The other massive help was Twitter. I was flying basically solo… I knew a couple of people from online interactions, but only one person I’d met face-to-face. So when I walked in to the opening function on Friday night it was a massive relief to start recognising some twitter handles on name tags.

One face I did recognise was International guest of honour Joe Abercrombie. He was surrounded, and congenial and charming and gracious and relaxed and just a wonderful international guest. Full credit to him.

I managed to spark up a chat with Ginger Clark, about whom I knew enough from twitter to give me some icebreakers. We discussed zoos and Australian fauna and Sandy and suddenly the crushing weight of Curtis Brown NY was lifted a little. She’s really a nice person and I had a lot less fear for my Sunday pitch.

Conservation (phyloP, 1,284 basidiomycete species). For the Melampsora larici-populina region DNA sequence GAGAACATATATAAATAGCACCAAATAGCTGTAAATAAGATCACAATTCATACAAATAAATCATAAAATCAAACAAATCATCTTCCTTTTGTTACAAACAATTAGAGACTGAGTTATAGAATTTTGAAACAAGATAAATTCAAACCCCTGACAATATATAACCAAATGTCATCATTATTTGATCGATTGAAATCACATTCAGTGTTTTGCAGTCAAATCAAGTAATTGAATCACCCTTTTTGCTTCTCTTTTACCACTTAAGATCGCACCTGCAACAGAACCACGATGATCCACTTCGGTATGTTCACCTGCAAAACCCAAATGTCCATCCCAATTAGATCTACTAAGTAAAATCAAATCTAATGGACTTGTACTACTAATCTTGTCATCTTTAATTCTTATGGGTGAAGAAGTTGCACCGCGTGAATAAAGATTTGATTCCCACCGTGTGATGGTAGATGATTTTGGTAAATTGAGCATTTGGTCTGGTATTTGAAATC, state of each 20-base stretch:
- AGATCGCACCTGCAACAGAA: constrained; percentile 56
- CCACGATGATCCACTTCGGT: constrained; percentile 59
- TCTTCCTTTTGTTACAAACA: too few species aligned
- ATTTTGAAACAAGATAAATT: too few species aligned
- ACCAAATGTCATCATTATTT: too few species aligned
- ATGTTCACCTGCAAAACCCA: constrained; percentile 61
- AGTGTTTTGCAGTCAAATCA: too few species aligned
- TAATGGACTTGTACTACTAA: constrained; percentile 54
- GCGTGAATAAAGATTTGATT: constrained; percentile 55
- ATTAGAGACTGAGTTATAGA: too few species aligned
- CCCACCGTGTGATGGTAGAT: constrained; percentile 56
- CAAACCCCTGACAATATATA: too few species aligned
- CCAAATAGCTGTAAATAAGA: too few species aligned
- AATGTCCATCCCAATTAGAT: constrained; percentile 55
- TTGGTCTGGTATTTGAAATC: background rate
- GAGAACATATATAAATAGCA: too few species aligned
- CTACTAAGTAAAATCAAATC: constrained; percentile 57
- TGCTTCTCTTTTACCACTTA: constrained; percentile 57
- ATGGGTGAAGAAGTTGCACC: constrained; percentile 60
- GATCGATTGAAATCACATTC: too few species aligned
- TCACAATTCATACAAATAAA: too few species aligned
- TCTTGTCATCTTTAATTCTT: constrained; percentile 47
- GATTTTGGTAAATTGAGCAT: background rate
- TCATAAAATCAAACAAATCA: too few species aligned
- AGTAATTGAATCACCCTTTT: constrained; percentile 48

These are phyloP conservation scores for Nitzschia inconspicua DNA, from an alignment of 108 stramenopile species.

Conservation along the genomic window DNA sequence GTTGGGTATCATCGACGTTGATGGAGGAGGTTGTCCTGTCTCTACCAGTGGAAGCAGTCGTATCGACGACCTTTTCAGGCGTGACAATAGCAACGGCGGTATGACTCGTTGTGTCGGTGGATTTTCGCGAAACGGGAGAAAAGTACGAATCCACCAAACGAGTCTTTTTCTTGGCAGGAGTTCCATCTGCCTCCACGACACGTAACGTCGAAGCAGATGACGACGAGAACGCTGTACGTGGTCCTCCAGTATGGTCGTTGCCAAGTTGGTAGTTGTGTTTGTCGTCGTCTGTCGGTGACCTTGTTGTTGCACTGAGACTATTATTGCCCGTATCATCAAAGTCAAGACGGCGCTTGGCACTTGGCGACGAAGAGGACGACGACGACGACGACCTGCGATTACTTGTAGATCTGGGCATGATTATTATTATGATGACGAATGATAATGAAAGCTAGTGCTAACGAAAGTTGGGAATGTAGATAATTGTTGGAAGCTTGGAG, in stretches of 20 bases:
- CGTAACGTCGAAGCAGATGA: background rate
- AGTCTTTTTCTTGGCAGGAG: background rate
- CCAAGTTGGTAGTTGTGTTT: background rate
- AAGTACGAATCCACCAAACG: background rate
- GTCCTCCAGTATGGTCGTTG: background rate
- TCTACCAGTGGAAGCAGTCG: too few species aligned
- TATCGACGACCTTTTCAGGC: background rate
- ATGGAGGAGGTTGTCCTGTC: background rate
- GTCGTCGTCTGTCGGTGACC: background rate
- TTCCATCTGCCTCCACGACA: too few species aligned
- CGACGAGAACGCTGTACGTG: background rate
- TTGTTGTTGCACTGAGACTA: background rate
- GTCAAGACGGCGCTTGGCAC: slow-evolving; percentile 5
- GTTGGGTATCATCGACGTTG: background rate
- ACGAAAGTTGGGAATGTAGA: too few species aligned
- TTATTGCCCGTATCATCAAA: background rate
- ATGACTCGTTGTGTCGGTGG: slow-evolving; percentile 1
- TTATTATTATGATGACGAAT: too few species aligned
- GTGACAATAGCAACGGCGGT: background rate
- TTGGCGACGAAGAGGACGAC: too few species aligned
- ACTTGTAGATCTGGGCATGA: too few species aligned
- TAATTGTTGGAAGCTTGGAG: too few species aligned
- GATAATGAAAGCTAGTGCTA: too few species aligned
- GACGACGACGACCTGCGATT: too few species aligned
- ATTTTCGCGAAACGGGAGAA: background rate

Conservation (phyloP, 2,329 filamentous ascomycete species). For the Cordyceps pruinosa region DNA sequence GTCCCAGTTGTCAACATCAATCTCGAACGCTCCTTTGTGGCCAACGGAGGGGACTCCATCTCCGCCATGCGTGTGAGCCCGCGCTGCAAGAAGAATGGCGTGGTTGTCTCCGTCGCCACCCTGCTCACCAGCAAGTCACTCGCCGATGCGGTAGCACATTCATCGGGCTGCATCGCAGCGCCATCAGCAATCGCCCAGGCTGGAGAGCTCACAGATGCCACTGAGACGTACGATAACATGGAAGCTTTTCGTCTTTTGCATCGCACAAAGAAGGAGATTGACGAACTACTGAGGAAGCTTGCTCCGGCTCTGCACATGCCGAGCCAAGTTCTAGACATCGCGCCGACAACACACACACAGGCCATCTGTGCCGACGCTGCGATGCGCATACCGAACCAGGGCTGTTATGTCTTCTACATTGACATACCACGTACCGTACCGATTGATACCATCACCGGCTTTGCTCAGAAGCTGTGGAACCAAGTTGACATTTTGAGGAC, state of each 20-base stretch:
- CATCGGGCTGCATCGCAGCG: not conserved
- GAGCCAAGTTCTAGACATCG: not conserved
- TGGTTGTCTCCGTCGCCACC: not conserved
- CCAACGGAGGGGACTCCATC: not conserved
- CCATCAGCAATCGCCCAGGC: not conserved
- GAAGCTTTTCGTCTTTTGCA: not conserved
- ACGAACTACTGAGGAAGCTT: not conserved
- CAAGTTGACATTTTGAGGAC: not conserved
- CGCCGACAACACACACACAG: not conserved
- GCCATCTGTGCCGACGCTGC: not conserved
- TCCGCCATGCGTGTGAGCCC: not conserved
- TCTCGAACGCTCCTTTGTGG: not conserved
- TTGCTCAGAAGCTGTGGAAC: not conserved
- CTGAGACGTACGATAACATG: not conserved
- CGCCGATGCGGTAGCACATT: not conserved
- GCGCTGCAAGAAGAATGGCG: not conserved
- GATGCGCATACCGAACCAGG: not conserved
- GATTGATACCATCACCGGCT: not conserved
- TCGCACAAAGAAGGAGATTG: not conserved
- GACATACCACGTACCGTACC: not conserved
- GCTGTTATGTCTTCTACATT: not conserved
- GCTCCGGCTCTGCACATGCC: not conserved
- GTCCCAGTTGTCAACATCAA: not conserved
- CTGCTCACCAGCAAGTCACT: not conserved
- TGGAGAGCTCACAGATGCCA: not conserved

The adults only panel was excellent. Good natured and great fun. I worried that I had made a fool of myself in a discussion of the C-bomb, but everyone was great. I’d never considered the difficulty romance writers had choosing between descriptions which were either twee or coarse.

Afterwards I met some great Romance writers who were kind enough to explain to me some of the subtleties of their craft and how careers are forged from one’s writing. Thanks to Denise RossettiNikki LoganAnna Campbell and Alexis (sorry Alexis – I forgot your surname).

I’m on the right, with idiot grin!

Saturday morning was a great highlight. I was running a little late, stopped in for a quick toast and a take-away coffee with the intent of sneaking into a 9am seminar moments late, but Joe was alone at a table, enjoying a pretty good approximation of a full English brekky… what’s a fanboy to do?